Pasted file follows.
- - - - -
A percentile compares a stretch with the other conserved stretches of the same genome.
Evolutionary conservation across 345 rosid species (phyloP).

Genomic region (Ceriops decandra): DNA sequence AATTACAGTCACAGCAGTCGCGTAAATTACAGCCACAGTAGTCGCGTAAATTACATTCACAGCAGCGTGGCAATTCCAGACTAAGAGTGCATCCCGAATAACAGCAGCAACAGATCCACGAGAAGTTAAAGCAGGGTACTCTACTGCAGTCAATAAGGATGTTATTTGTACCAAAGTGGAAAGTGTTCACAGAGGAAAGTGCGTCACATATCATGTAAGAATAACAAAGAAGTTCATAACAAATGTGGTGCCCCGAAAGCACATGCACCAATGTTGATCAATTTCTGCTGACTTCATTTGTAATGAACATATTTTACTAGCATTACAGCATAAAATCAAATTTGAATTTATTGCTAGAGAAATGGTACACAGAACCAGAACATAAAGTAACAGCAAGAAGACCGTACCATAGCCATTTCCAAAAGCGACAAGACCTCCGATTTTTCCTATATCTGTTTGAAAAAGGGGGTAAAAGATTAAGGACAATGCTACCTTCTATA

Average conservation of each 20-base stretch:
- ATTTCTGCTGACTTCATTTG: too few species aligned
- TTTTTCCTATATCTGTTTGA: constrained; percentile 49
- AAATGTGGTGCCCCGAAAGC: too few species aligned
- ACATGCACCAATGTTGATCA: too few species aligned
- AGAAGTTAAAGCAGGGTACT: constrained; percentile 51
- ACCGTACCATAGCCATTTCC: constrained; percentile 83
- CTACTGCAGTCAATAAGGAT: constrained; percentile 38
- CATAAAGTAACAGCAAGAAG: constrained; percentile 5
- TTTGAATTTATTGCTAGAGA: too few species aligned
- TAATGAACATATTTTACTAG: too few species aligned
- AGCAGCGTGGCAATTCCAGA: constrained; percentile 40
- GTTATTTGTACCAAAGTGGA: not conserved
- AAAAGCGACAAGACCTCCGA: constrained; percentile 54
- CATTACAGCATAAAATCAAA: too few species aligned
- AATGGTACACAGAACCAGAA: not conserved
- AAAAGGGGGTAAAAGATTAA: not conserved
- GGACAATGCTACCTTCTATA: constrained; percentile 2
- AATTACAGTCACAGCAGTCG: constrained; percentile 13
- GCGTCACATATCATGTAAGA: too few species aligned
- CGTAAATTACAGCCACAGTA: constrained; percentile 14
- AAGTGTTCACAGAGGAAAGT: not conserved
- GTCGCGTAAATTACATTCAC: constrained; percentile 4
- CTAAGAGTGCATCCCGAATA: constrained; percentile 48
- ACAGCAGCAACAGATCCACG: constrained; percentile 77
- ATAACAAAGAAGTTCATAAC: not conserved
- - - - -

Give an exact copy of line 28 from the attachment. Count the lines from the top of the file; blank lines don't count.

- ACAGCAGCAACAGATCCACG: constrained; percentile 77